According to reports, the two statues were dug up in the area eight months ago. The emblematic kouros, kouroi in the plural, were presented to the press during World Museum Day.

    Speaking at the museum, Culture and Tourism Minister Pavlos Geroulanos and Greek Police (EL.AS) Chief Eleftherios Economou detailed the efforts made by authorities to apprehend the suspects as well as an ongoing probe into possible overseas buyers.

    The sculptures, 1.82 and 1.78 meters tall, are considered unique works dating back to the late 6th century BC. According to archaeologists, the fact that makes them unique is that they are almost identical works sharing the same facial characteristics.

    The damage observed on them, cut limbs and a head is recent and probably caused by excavation machinery, although archaeologists said the statues will be restored in full.

    Caption: ANA-MPA photo / ORESTIS PANAGIOTOU

    [05] FinMin briefs EU on budget

    BRUSSELS (ANA-MPA / Ő. Aroni) -- Finance Minister George Papaconstantinou on Tuesday briefed his EU counterparts over the course of the Greek state budget and a series of legislative measures taken to cut the country‚s fiscal deficit, during an Ecofin meeting here.

    The Greek minister told his eurozone counterparts that government measures to cut wages and pensions in the public sector, along with raising special consumption taxes, have cut the fiscal deficit by 41.8 pct in the first four months of the year, while he reiterated that Greece has taken more measures than needed to cut its fiscal deficit in 2010.

    He underlined Athens' volition to strictly implement a programme agreed to with the European Commission, the European Central Bank and the International Monetary Fund.

    Papaconstantinou confirmed that Greece received on Tuesday a loan of 14.5 billion euros from the European Commission, through the European Central Bank.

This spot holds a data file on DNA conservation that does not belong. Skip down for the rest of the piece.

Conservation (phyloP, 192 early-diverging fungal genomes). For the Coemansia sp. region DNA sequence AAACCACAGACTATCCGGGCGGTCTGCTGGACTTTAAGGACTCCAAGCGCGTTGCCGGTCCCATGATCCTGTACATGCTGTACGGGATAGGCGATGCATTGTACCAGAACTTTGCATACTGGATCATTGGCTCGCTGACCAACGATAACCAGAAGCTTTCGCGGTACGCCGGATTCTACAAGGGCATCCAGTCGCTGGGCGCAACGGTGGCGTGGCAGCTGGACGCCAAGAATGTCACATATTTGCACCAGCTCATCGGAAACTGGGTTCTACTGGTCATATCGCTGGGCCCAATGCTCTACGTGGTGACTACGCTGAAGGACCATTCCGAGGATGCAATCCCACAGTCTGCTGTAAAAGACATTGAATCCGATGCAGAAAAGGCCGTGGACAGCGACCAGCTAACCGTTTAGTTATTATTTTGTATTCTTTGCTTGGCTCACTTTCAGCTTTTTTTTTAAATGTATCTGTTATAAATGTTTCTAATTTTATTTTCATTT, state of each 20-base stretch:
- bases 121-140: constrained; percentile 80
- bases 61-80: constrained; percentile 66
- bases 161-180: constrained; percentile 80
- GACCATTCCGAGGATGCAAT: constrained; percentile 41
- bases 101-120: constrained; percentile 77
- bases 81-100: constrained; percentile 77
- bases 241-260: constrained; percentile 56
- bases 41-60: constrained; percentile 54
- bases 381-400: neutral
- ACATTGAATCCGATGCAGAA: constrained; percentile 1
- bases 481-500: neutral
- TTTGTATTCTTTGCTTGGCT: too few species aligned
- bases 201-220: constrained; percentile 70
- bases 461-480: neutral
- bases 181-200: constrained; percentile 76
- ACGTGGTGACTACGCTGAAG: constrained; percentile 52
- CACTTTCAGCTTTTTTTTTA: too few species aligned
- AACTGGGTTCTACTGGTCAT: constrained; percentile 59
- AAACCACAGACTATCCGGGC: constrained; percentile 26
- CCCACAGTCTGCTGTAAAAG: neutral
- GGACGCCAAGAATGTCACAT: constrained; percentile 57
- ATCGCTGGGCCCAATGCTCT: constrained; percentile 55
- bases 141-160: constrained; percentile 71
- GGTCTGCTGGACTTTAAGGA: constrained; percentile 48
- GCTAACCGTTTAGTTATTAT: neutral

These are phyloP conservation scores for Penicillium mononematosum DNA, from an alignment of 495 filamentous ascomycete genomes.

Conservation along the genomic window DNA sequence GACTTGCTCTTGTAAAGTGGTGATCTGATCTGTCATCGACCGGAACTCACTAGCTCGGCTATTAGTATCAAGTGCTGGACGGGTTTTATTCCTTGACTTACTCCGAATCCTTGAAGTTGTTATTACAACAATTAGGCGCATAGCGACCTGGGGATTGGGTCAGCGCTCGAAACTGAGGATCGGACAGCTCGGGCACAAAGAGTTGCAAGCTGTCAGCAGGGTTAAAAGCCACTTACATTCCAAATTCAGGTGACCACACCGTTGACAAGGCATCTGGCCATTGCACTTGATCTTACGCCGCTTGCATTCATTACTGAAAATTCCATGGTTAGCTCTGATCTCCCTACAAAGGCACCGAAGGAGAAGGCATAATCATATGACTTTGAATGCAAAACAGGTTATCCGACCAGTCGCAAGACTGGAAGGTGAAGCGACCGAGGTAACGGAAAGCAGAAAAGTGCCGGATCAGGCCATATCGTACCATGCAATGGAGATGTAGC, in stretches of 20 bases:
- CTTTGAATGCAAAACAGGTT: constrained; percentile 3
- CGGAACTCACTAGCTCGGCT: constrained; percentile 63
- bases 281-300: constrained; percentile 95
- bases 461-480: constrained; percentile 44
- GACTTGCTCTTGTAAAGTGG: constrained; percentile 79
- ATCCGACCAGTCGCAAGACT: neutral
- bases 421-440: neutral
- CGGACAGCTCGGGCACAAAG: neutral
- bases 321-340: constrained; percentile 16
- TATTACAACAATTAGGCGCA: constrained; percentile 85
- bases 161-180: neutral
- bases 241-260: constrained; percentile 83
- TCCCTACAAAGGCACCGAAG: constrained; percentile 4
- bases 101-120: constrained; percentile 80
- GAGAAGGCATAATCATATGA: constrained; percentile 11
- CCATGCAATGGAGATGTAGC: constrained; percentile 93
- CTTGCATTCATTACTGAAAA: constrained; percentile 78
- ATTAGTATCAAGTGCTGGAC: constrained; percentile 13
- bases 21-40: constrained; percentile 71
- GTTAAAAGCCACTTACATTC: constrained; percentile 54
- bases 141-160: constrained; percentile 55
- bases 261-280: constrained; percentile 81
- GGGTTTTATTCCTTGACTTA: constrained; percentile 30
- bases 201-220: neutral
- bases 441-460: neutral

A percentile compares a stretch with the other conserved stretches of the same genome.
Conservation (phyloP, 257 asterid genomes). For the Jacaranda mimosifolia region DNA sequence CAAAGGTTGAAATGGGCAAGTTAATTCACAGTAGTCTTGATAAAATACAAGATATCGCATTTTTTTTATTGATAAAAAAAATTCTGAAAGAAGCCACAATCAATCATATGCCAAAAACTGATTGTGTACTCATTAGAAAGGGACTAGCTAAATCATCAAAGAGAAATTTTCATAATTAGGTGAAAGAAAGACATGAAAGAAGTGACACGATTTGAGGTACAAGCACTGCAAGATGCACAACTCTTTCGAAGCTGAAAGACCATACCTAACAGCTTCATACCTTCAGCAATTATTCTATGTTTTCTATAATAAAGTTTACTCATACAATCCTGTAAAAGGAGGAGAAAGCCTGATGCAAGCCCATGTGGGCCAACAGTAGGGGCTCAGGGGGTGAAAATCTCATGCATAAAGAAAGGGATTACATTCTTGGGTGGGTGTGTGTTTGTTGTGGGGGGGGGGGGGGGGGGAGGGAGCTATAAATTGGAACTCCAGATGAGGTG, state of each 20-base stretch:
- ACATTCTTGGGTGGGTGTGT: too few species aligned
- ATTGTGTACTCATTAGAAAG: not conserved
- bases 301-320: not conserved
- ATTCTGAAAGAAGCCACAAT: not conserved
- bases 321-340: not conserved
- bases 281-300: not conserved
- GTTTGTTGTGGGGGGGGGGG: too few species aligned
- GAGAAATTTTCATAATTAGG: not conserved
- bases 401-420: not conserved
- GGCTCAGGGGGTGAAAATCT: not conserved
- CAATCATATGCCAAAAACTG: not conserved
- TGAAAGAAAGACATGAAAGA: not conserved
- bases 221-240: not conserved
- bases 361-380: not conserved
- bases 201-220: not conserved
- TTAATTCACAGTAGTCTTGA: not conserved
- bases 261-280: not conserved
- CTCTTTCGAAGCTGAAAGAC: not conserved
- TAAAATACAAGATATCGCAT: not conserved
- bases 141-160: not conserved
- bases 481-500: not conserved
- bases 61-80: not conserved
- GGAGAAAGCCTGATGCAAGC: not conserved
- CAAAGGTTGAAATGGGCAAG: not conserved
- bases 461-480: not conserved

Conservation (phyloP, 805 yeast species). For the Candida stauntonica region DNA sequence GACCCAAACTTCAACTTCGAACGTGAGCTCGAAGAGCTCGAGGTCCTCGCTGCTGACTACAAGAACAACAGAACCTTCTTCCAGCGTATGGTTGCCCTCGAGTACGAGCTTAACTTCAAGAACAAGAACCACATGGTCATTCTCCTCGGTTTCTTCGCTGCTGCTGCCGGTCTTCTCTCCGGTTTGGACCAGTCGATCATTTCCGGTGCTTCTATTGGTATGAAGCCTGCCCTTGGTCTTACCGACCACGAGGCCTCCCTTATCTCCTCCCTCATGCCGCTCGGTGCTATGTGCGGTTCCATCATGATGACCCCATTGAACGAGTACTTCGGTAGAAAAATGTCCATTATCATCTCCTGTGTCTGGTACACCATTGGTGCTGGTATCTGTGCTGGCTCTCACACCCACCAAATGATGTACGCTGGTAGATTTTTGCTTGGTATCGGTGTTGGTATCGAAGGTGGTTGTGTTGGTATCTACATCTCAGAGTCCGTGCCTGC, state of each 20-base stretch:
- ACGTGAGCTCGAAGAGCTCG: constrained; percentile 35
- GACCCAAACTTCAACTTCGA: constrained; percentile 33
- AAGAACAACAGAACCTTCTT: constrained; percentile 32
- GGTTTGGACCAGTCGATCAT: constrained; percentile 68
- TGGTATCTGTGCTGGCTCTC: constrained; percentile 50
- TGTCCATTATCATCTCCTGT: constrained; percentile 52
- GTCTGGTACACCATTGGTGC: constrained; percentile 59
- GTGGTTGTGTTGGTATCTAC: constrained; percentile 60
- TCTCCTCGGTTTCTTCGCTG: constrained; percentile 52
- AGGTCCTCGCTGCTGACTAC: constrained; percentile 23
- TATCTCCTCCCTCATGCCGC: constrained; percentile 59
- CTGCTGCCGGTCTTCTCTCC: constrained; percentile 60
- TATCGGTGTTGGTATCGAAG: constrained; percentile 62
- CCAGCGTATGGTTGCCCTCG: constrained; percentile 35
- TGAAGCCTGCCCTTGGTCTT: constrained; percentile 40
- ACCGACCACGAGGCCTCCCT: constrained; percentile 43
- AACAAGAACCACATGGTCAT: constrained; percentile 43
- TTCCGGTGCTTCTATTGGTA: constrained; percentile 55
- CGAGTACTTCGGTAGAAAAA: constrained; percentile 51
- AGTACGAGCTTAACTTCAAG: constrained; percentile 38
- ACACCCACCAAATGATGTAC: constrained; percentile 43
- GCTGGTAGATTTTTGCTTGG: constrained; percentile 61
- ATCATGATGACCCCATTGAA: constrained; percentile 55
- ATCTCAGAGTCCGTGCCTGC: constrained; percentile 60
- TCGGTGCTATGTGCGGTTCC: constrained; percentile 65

Papaconstantinou mentioned that the sum was covered by bilateral loans fro 10 eurozone states (Germany, France, Italy, Spain, the Netherlands, Austria, Portugal, Luxemburg, Cyprus and Malta), while the remaining five eurozone states that did not participate in the loan faced domestic issues and that procedures need to be overcome. He stressed that these five members will participate in the support mechanism in the future.

    He added said the remaining five Eurozone states that did not participate in the loan, faced domestic issues and procedures needed to be overcome and stressed that these five members will participate in the support mechanism in the future.

    The FinMin said the first progress assessment of the country will be made in July, before approving the second tranche of the loan.

    In July Greece will submit to the Commission and the IMF a report over the implementation of the measures agreed and figures over the country‚s fiscal deficit. The second tranche of the loan agreement will total 9.0 billion euros, while a third tranche, 9.0 billion euros, was expected by the end of the year.

    Greek authorities will brief Brussels in June over progress in implementing an action plan to improve the quality of statistics. Commenting on a recommendation by the European Commission to strengthen budget supervision in the eurozone, the Greek minister said an extraordinary Eurogroup council next Friday in Brussels will discuss necessary changes in the eurozone.

    Papaconstantinou acknowledged that Greece faced a competitiveness problem, although he stressed that the problem did not cover wages only. Finally, he said wage costs in the Greek public sector would be contained and stressed there was no need for further interventions over wage policy in the private sector.

    [06] Stocks end slightly lower

    Stocks ended slightly lower at the Athens Stock Exchange on Tuesday, unable to hold on to their initial significant gains. The composite index of the market fell 0.33 pct to end at 1,629.24 points, with turnover a low 113.464 million euros.

    The FTSE 20 index fell 0.62 pct, the FTSE 40 index ended 0.64 pct higher and the FTSE 80 index rose 0.65 pct. The Industrial Products (2.06 pct) and Media (1.77 pct) scored gains, while Financial Services (1.53 pct) and Insurance (1.53 pct) suffered the heaviest percentage losses of the day.

    Broadly, advancers led decliners by 95 to 79 with another 55 issues unchanged. Hellenic Fish Farming (14.29 pct), Galaxidi (12.12 pct) and VIS (10 pct) were top gainers, while Alsinco (16.67 pct), Edrasi (12.5 pct) and Fintexport (9.68 pct) were top losers.


    Athens News Agency: News in English Directory - Previous Article - Next Article
    Back to Top
    Copyright © 1995-2016 HR-Net (Hellenic Resources Network). An HRI Project.
    All Rights Reserved.

    HTML by the HR-Net Group / Hellenic Resources Institute, Inc.
    ana2html v2.01 run on Tuesday, 18 May 2010 - 16:30:50 UTC